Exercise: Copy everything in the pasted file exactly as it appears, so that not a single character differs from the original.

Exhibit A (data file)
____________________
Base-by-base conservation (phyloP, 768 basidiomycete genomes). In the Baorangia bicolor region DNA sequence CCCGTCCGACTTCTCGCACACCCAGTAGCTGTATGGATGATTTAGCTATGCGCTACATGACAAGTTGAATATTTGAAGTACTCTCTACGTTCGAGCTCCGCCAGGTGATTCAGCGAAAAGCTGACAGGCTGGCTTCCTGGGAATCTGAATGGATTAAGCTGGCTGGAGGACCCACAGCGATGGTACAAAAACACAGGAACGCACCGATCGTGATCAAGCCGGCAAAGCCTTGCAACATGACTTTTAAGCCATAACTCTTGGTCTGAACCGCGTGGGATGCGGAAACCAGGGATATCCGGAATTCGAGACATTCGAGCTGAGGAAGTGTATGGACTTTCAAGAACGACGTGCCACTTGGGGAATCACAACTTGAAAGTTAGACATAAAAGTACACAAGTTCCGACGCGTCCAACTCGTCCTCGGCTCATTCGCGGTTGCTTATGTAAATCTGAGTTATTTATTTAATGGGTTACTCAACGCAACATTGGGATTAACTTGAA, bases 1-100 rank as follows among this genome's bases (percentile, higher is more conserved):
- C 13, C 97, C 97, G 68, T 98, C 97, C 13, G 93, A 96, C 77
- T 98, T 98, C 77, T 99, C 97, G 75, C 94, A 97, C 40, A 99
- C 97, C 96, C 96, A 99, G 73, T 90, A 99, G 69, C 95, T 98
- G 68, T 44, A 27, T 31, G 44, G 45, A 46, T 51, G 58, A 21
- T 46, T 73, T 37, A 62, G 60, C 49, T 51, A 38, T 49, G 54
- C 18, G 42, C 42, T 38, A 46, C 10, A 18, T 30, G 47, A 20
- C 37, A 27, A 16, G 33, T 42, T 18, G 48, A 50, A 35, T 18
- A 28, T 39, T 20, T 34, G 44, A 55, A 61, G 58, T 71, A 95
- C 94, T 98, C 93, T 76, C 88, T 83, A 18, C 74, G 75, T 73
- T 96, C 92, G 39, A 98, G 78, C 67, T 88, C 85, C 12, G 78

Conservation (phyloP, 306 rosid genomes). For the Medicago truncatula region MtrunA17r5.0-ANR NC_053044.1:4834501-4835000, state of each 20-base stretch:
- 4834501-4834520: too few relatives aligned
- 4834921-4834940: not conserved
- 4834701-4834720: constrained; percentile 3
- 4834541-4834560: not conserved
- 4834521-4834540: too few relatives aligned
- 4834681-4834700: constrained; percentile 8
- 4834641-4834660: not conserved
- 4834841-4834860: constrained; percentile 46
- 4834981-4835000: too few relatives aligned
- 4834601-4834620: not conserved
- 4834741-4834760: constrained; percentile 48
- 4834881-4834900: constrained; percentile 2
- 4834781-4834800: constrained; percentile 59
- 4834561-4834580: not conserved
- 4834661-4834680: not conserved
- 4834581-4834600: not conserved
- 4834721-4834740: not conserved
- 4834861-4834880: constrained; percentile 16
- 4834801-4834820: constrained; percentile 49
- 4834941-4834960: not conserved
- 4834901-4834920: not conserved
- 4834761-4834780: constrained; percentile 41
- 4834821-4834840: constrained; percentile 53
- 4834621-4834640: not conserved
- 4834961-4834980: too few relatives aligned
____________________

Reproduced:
Base-by-base conservation (phyloP, 768 basidiomycete genomes). In the Baorangia bicolor region DNA sequence CCCGTCCGACTTCTCGCACACCCAGTAGCTGTATGGATGATTTAGCTATGCGCTACATGACAAGTTGAATATTTGAAGTACTCTCTACGTTCGAGCTCCGCCAGGTGATTCAGCGAAAAGCTGACAGGCTGGCTTCCTGGGAATCTGAATGGATTAAGCTGGCTGGAGGACCCACAGCGATGGTACAAAAACACAGGAACGCACCGATCGTGATCAAGCCGGCAAAGCCTTGCAACATGACTTTTAAGCCATAACTCTTGGTCTGAACCGCGTGGGATGCGGAAACCAGGGATATCCGGAATTCGAGACATTCGAGCTGAGGAAGTGTATGGACTTTCAAGAACGACGTGCCACTTGGGGAATCACAACTTGAAAGTTAGACATAAAAGTACACAAGTTCCGACGCGTCCAACTCGTCCTCGGCTCATTCGCGGTTGCTTATGTAAATCTGAGTTATTTATTTAATGGGTTACTCAACGCAACATTGGGATTAACTTGAA, bases 1-100 rank as follows among this genome's bases (percentile, higher is more conserved):
- C 13, C 97, C 97, G 68, T 98, C 97, C 13, G 93, A 96, C 77
- T 98, T 98, C 77, T 99, C 97, G 75, C 94, A 97, C 40, A 99
- C 97, C 96, C 96, A 99, G 73, T 90, A 99, G 69, C 95, T 98
- G 68, T 44, A 27, T 31, G 44, G 45, A 46, T 51, G 58, A 21
- T 46, T 73, T 37, A 62, G 60, C 49, T 51, A 38, T 49, G 54
- C 18, G 42, C 42, T 38, A 46, C 10, A 18, T 30, G 47, A 20
- C 37, A 27, A 16, G 33, T 42, T 18, G 48, A 50, A 35, T 18
- A 28, T 39, T 20, T 34, G 44, A 55, A 61, G 58, T 71, A 95
- C 94, T 98, C 93, T 76, C 88, T 83, A 18, C 74, G 75, T 73
- T 96, C 92, G 39, A 98, G 78, C 67, T 88, C 85, C 12, G 78

Conservation (phyloP, 306 rosid genomes). For the Medicago truncatula region MtrunA17r5.0-ANR NC_053044.1:4834501-4835000, state of each 20-base stretch:
- 4834501-4834520: too few relatives aligned
- 4834921-4834940: not conserved
- 4834701-4834720: constrained; percentile 3
- 4834541-4834560: not conserved
- 4834521-4834540: too few relatives aligned
- 4834681-4834700: constrained; percentile 8
- 4834641-4834660: not conserved
- 4834841-4834860: constrained; percentile 46
- 4834981-4835000: too few relatives aligned
- 4834601-4834620: not conserved
- 4834741-4834760: constrained; percentile 48
- 4834881-4834900: constrained; percentile 2
- 4834781-4834800: constrained; percentile 59
- 4834561-4834580: not conserved
- 4834661-4834680: not conserved
- 4834581-4834600: not conserved
- 4834721-4834740: not conserved
- 4834861-4834880: constrained; percentile 16
- 4834801-4834820: constrained; percentile 49
- 4834941-4834960: not conserved
- 4834901-4834920: not conserved
- 4834761-4834780: constrained; percentile 41
- 4834821-4834840: constrained; percentile 53
- 4834621-4834640: not conserved
- 4834961-4834980: too few relatives aligned